Listening to Eberlin speak, I was both pleased and amazed at his enthusiasm for his work.  As he described some of the intricate, complex processes evident in the natural world, he had an almost childlike joy in showing just how wonderful it all is.  On a cosmic level, it’s amazing that earth, a tiny planet amidst two trillion galaxies, each containing some 100 billion stars, is perfectly placed to nourish life.  Our sun is perfectly sized and exudes just the right amount of energy for earthlings.  Our atmosphere perfectly protects us from harmful radiation, allowing just the right amount of sunlight to reach the earth and promote life. The earth’s magnetic shield perfectly protects us from solar winds.  The moon stabilizes earth rotation, promoting the yearly seasons so needed for life to flourish.  Water itself is a most amazing substance, containing some 74 unique properties.  As Eberlin touched on these topics he obviously rejoiced to be alive and well—and able to understand a bit—on this wonderful planet.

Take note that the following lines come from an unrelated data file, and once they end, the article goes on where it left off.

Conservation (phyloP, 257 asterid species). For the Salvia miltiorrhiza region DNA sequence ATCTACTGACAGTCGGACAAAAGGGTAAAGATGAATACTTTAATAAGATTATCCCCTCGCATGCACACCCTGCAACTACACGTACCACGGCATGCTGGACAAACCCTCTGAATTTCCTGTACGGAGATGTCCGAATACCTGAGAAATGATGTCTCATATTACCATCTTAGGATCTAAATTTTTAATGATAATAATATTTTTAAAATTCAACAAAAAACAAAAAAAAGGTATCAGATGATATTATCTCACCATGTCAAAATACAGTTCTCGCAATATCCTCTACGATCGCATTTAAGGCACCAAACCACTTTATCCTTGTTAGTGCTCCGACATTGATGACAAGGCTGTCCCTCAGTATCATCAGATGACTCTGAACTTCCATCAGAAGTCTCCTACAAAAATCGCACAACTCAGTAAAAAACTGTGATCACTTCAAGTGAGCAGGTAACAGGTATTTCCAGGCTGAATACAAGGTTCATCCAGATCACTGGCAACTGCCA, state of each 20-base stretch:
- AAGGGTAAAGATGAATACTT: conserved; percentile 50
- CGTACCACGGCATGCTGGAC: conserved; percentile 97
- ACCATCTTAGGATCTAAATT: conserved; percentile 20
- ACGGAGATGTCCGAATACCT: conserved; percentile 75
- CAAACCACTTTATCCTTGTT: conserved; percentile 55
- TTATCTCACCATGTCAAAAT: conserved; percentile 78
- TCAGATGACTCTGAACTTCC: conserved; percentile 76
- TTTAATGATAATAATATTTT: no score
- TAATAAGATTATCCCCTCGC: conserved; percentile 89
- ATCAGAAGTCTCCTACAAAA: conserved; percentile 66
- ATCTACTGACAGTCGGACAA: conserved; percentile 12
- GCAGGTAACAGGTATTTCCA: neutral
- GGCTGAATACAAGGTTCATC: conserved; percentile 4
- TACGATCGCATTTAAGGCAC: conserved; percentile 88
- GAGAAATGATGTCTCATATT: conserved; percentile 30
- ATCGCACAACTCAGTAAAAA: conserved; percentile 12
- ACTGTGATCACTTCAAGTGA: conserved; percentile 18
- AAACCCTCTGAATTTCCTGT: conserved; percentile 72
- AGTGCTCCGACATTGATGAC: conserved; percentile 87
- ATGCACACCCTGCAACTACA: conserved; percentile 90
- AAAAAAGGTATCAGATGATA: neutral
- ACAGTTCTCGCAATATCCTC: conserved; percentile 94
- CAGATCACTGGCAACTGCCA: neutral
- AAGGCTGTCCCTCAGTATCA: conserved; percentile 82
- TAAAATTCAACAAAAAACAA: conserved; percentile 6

Much of Eberlin’s speech emphasized how much scientists have learned in the past decade!  Current technology enables them to probe both the vastness of the universe and the intricacies of the cell in novel and illuminating ways.  In Foresight, he begins by saying, “as plainly as I can:  This rush of discovery seems to point beyond any purely blind evolutionary process to the workings of an attribute unique to minds—foresight” (#118).  Such is evident, for example, in cell membranes, which must both protect it from external threats, allow nutrients to enter, and expel waste.  “Selective channels through these early cell membranes had to be in place right from the start.  Cells today come with just such doorways, specialized protein channels used in transporting many key biomolecules and ions.  How was this selective transport of both neutral molecules and charged ions engineered?  Evolutionary theory appeals to a gradual, step-by-step process of small mutations sifted by natural selection, what is colloquially referred to as survival of the fittest.  But a gradual step-by-step evolutionary process over many generations seems to have no chance of building such wonders, since there apparently can’t be many generations of a cell, or even one generation, until these channels are up and running.  No channels, no cellular life.  So then, the key question is: How could the first cells acquire proper membranes and co-evolve the protein channels needed to overcome the permeability problem?” (#144).